• Standard Sea Level pressure is 1013 millibars (I think they call in Hecto Pascals now). For every one millibar below this, the sea level rises by 1cm and conversely for every millibar above, the sea level is depressed. In the great storm of 1987, the lowest pressure recorded was 953 mb, so the sea level would have been 0.6m higher than normal. 
  • Energy Watch GB or NG ESO are both (free) apps that allow you to see at any time the way in which our electricity is being generated and therefore the percentage that is zero carbon.

Gina

Remembrance Day 2020

Our wreath in 2019

On this day in 2018 and 2019 we took great pride in being part of the Remembrance Day parade and service in Bognor Regis.

Of course this year we will not be there as it is a greatly reduced event, due to the pandemic.

However, I’m sure many of us will have observed the 2 minute silence on our doorsteps and watched the very moving ceremony at the Cenotaph in London.

You may also like to remember how we took part in previous years by clicking below …

BRWI on this day in 2018

BRWI on this day in 2019

Our wreath in 2018

Kate Claisse

Our Autumn 2020 walks

Covid-19 influenced our Autumn Walks with a vengeance!     

That did not stop us getting out and about, however, and our walks were managed within coronavirus guidelines 6-person rule and NFWI guidance for WI activities.  18 of our members, please note – not all at once, have taken part in one or more walks.   Recruitment of additional walk leaders has gone very well, and sincere thanks goes to those volunteers.

Pier to Aldwick Sage Fancy Dress Hat

Bognor Pier to Aldwick along the beach at low tide was the first walk.  As it coincided with a dress down day at Sage House, one of our WI charities, walkers wore unusual hats and raised £40.00 for their funds.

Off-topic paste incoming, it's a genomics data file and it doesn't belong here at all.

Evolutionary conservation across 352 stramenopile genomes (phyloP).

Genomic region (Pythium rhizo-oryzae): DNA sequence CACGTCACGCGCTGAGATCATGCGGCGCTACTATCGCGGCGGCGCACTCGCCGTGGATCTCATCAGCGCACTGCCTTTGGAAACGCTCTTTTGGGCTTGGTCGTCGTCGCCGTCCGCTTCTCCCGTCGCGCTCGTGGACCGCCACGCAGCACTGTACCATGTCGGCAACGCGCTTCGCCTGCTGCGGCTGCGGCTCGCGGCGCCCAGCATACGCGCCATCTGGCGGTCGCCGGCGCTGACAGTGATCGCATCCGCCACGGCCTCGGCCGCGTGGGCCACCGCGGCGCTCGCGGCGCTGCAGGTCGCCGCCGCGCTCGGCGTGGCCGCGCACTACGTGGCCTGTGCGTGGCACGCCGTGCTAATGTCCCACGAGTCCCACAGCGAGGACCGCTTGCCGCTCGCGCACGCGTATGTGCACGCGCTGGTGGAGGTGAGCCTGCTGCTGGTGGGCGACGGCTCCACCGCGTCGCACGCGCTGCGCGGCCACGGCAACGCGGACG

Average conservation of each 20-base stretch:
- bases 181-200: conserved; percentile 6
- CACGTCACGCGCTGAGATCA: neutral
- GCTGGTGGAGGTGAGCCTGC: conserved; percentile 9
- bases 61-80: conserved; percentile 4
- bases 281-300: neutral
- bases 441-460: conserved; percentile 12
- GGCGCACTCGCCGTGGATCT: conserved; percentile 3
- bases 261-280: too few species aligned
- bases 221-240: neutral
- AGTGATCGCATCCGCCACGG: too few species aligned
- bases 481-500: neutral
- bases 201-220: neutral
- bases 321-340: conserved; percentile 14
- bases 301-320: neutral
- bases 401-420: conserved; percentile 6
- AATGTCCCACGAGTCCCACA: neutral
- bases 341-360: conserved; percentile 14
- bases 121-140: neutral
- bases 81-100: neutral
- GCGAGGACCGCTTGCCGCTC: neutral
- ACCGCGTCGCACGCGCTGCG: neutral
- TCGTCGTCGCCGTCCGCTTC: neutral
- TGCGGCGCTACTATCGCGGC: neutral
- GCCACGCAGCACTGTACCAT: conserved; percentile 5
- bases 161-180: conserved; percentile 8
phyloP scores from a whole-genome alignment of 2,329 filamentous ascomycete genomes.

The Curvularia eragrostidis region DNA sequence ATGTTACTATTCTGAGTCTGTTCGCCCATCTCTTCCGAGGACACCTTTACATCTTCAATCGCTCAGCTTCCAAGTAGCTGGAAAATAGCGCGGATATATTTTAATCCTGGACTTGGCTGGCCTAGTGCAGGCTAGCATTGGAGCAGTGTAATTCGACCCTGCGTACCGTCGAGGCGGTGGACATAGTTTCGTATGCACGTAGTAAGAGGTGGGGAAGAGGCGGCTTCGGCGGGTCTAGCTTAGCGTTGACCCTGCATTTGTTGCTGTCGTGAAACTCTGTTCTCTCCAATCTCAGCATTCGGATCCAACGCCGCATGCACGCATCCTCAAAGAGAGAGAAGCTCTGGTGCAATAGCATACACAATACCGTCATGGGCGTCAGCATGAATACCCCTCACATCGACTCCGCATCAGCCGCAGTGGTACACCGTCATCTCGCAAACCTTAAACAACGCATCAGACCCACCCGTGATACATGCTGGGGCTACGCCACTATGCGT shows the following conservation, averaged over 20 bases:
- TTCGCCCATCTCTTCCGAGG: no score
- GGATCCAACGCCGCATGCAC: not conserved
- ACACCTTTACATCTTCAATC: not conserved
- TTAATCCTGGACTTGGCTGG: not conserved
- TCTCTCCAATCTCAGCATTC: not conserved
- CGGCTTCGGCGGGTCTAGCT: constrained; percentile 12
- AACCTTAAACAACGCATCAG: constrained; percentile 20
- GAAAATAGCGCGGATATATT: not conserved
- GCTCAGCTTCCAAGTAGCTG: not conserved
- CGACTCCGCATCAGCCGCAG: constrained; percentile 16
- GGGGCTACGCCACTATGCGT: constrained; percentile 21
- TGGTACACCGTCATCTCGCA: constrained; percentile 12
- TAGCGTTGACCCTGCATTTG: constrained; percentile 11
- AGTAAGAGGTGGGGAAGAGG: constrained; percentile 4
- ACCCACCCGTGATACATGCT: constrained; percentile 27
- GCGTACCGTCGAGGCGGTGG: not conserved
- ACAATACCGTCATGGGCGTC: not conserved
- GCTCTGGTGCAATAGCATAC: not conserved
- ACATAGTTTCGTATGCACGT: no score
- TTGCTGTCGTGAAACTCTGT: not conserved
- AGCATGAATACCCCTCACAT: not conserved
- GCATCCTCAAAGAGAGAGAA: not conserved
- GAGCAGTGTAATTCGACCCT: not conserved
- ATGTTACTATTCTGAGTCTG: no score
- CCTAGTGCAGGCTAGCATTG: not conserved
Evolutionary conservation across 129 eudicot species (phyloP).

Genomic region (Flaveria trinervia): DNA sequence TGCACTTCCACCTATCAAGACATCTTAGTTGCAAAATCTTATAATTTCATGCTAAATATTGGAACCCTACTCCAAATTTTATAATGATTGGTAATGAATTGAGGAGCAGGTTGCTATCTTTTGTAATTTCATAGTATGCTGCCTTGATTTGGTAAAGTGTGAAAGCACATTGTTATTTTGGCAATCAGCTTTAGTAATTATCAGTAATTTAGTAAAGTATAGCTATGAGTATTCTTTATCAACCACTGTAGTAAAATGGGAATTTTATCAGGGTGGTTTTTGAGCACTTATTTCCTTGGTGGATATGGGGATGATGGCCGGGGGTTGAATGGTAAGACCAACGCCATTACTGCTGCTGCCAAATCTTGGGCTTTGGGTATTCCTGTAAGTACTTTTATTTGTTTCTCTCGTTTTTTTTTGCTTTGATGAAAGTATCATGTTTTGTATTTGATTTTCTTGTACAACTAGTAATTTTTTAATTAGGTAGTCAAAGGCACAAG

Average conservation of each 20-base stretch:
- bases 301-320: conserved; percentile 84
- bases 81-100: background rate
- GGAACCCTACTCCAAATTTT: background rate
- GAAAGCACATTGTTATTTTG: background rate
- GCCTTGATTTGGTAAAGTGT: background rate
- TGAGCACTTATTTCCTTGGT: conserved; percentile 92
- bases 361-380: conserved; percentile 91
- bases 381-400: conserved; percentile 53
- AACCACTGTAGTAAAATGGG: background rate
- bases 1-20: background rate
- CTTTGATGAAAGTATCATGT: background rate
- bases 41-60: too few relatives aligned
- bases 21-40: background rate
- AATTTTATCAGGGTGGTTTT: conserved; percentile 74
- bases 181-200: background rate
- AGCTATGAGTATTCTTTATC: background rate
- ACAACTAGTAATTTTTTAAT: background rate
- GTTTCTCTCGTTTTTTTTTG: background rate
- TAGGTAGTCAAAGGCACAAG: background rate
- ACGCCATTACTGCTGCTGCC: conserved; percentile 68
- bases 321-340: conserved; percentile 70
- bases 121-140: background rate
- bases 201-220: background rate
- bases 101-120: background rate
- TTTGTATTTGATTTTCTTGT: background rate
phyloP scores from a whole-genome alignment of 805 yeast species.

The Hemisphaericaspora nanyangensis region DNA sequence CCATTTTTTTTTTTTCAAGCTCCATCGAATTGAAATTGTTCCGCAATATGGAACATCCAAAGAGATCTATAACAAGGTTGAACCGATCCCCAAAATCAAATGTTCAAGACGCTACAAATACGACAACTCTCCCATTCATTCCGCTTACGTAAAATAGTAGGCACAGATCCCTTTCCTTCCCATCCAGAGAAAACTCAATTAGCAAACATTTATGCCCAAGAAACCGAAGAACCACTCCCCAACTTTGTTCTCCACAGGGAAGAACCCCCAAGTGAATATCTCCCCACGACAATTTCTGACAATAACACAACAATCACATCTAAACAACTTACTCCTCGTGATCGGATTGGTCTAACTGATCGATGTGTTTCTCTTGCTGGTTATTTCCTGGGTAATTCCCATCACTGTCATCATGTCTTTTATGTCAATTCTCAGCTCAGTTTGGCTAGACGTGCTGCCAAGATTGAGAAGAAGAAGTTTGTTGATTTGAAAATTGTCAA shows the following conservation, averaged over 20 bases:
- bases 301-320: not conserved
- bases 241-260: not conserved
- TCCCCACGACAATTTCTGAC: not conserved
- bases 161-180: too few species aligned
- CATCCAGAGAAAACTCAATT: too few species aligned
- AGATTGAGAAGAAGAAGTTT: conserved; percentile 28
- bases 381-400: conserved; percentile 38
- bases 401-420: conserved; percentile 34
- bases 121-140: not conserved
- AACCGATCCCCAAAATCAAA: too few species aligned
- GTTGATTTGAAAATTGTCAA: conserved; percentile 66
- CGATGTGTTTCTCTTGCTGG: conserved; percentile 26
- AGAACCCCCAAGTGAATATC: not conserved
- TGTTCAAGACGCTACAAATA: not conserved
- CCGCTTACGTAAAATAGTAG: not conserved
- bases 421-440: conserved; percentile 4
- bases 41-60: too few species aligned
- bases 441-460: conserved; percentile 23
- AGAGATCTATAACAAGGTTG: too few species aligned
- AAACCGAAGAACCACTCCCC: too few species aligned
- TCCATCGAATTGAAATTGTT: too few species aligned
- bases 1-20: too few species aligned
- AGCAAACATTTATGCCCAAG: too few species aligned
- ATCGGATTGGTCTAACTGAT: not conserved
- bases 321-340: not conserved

Halnaker

Halnaker Windmill walk, on a bright sunny morning, was a tribute to our late member Stella.  The information our walk leaders share about key points on the walks, extended to a reading of a poem, written by Hillaire Belloc, about the similarity of Halnaker Windmill’s dereliction in 1923 to the state of the country at that time.

Middleton to Climping ACWW Walk – with Manuela

The erosion that the last winter’s storms caused at Climping shocked some of us on the walk along the shoreline from Middleton to Climping.   Does anyone know when Climping was spelt as Clymping?   Jan, our main walk leader, had to concede that Climping spelt with an ‘i’ seems to have been around longer than Clymping spelt with a ‘y’.   £41.50 was raised for ACWW, Associated Country Women of the World – we were taking part in Women Walk the World Day.

Pagham Harbour – with Heather

The next walk took us back to Pagham Harbour North Wall to Siddlesham Quay.   Sadly, no one saw the Cattle Egrets, that had recently arrived, with their yellow beaks – however, there was plenty of other wild life to spot, along with some rather tricky puddles!

Now looking forward to the rest of Autumn.   Details will be sent out shortly, and more WI members would be welcome.

Jan Marsden

The Return of the Upcycling Group

Lockdown thwarted the newly formed Upcycling Group, led by the lovely Sarah, after only one project. But we are WI and will not be kept down. Keeping to the “Group of 6” restriction, the group returned with a project to up-cycle jam jars into candle holders.